Are right to try laws a good idea? During 2014, they began appearing throughout the country, first in Colorado, then in Missouri and Louisiana, and, just recently, in Michigan and Arizona. Similar legislation is now or will soon be under consideration in New Jersey, Delaware, Nevada, Texas, and Wyoming.
At first glance, these laws may seem worth enacting. They promise terminally ill patients the ability to try experimental drugs, devices, or biological products (for example, stem cell-based treatments) in their quest to save or extend their lives. These potential therapies are still in development and have not completed the testing that the Food and Drug Administration (FDA) requires for a treatment to be approved for sale or use in the United States.
The problem is that these laws do not deliver on their promises and some of the laws may harm the very patients that those backing the right to try concept want to help. How can this be? The answer lies in what the laws actually say. From state to state, the laws are quite similar, showing their direct derivation from a model bill put out by the Goldwater Institute, a conservative think tank based in Arizona. According to this model bill,
A manufacturer of an investigational drug…may make available and an eligible patient may request the manufacturer’s investigational drug…under this act. This act does not require that a manufacturer make available an investigational drug, biological product, or device to an eligible patient.
So, patients may ask, and companies may provide – if they want. This means that the right to try is not really a “right” at all, as nobody is obligated to give the patient anything. It gets worse. Elsewhere in the model bill it says, “A manufacturer may…[R]equire an eligible patient to pay the costs of, or the costs associated with, the manufacture of the investigational drug, biological product, or device.” Not only may the company charge the patient, but insurers do not have to cover these costs.
How does this differ from the situation facing the terminally ill today? Not at all. Patients do not need a new law in order to be able to make “compassionate use” requests of experimental products. Ironically, the new laws – which pertain only to dying patients – are more restrictive than the current system, in which patients seek compassionate use access hoping to stave off blindness, paralysis, or any number of other serious but not fatal problems.
The current system is far from perfect. As compassionate use requests are normally channeled through doctors, patients who do not have access to high quality healthcare providers may never be informed of the possibility of compassionate use. Right to try laws offer no solution to this problem, stating only that doctors will not get in trouble for recommending or being involved in the use of an investigational product. (This is a red herring: I know of no such cases. If a doctor gets in trouble, there was something else going on, such as a fraudulent claim of efficacy for the experimental product.)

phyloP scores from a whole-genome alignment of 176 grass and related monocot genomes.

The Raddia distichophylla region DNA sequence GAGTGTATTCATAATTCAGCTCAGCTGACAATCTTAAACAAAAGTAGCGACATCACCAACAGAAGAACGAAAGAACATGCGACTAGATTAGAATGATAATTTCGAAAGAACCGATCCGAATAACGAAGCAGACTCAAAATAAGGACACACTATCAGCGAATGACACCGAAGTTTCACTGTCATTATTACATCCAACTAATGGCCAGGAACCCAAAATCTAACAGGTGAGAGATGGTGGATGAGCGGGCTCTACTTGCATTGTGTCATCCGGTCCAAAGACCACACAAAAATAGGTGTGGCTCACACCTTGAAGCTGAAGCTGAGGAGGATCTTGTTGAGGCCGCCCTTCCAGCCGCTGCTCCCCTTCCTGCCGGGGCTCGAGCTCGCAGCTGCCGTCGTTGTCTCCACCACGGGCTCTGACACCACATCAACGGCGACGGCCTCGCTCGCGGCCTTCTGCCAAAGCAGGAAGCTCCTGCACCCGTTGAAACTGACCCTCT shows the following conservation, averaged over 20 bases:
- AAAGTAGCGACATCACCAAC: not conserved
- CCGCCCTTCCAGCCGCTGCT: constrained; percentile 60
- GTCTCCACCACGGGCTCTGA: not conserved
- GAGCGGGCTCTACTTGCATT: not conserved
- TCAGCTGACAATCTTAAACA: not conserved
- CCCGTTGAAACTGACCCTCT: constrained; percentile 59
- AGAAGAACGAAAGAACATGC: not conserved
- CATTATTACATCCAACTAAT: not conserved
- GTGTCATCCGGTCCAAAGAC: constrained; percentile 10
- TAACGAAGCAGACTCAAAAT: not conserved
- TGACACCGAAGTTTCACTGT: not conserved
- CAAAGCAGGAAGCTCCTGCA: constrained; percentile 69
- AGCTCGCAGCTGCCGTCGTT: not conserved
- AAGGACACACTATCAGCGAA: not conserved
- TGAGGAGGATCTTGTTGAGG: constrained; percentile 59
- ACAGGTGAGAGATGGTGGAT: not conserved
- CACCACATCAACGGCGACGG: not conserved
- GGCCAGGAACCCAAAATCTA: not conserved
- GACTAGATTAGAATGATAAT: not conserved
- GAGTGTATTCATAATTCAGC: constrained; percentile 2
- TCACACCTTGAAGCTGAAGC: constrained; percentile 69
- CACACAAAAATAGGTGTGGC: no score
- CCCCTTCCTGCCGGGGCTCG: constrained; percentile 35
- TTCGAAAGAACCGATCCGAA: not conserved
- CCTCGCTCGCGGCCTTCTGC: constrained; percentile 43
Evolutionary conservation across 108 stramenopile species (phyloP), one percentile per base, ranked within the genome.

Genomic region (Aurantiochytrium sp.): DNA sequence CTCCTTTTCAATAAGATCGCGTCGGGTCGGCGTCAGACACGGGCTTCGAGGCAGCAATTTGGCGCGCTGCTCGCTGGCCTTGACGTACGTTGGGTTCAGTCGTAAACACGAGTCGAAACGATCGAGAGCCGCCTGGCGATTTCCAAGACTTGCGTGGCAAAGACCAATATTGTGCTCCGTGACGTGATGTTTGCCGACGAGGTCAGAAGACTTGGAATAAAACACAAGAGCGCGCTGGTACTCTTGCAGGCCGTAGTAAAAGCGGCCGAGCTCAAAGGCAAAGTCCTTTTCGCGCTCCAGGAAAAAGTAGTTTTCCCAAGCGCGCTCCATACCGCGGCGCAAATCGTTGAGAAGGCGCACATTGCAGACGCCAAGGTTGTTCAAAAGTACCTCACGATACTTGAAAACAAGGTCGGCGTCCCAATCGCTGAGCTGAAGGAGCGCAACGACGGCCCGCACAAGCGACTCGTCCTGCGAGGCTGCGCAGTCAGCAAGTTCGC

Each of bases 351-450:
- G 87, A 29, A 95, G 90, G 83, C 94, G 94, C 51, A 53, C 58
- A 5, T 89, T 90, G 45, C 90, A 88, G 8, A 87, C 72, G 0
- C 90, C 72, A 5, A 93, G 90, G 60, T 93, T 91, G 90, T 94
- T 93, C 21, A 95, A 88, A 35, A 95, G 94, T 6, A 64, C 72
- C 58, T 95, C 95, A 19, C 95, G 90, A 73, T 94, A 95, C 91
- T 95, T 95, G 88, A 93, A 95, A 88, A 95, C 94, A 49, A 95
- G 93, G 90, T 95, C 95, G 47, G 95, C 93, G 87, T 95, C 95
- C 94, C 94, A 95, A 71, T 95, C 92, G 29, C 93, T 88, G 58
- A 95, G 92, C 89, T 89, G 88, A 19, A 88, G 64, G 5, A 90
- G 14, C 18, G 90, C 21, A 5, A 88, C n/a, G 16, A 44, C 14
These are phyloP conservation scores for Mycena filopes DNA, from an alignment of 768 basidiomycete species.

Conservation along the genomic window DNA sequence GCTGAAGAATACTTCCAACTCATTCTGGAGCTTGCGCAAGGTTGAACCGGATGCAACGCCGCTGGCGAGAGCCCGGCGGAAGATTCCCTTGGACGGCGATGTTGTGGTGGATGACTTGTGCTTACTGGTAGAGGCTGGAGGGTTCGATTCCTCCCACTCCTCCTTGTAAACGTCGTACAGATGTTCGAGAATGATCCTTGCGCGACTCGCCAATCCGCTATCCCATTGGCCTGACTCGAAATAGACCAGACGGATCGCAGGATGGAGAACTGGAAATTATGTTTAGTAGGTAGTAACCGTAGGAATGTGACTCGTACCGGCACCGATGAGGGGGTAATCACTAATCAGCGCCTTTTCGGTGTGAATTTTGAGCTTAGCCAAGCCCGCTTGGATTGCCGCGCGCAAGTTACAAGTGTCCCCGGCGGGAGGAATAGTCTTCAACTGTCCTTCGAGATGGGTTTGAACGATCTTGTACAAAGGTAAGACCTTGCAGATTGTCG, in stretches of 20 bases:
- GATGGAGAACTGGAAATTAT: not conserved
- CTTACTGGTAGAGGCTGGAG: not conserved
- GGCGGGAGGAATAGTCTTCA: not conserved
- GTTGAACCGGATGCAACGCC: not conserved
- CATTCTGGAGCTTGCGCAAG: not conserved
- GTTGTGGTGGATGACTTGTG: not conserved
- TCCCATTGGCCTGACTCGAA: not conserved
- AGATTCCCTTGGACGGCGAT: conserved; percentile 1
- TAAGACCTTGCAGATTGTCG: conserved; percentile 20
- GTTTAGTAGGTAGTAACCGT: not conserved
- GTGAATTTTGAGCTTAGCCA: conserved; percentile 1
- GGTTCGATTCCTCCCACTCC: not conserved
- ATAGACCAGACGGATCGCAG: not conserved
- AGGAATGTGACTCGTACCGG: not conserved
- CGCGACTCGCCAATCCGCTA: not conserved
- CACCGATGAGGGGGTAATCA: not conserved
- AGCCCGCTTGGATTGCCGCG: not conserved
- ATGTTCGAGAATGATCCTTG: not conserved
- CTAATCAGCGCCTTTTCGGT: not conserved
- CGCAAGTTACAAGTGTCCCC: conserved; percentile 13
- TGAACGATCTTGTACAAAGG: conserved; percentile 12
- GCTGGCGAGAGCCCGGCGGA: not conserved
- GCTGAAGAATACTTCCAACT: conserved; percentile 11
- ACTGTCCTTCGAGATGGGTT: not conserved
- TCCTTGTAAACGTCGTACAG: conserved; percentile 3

If they cannot find a doctor to channel their requests, patients can make their own compassionate use requests, provided they find some way – on the phone, on social media, through the local news media – to contact the company. Again, this poses problems: for example, not everyone is able to navigate the media or the internet successfully. But again, right to try laws do not help fix this situation.
The key difference between the current situation and the situation as it would be under a right to try law is that suddenly medical products that have gone through Phase I testing (safety testing only) would be considered quasi-therapeutic agents, even though they have not be tested for efficacy. And while terminally ill patients would have to sign a form testifying that they understand the potential treatment is experimental and has not been shown to work in humans, several of the laws state that “eligibility for hospice care may be withdrawn if the patient begins curative treatment with the investigational drug.” Colorado’s law goes even further, stating that patients in such cases might lose in-home healthcare or certain types of insurance coverage.
The “right to try” is an appealing slogan, but it is hollow, offering only false hope. Furthermore, it is fundamentally wrong to penalize dying patients simply because they want to try an experimental treatment. The false hope these laws generate, coupled with the fact that hospice or other kinds of care may be withdrawn from those who need it, makes it clear that the right to try concept does not help the dying and may, in fact, leave them worse off.
Alison Bateman-House is a Rudin Post-Doctoral Fellow in the New York University Department of Population Health, where she serves as the deputy director of the NYU Working Group on Conscientious Objection. She holds a doctoral degree from Columbia University’s Department of Sociomedical Sciences, and she also has graduate degrees in public health and bioethics.
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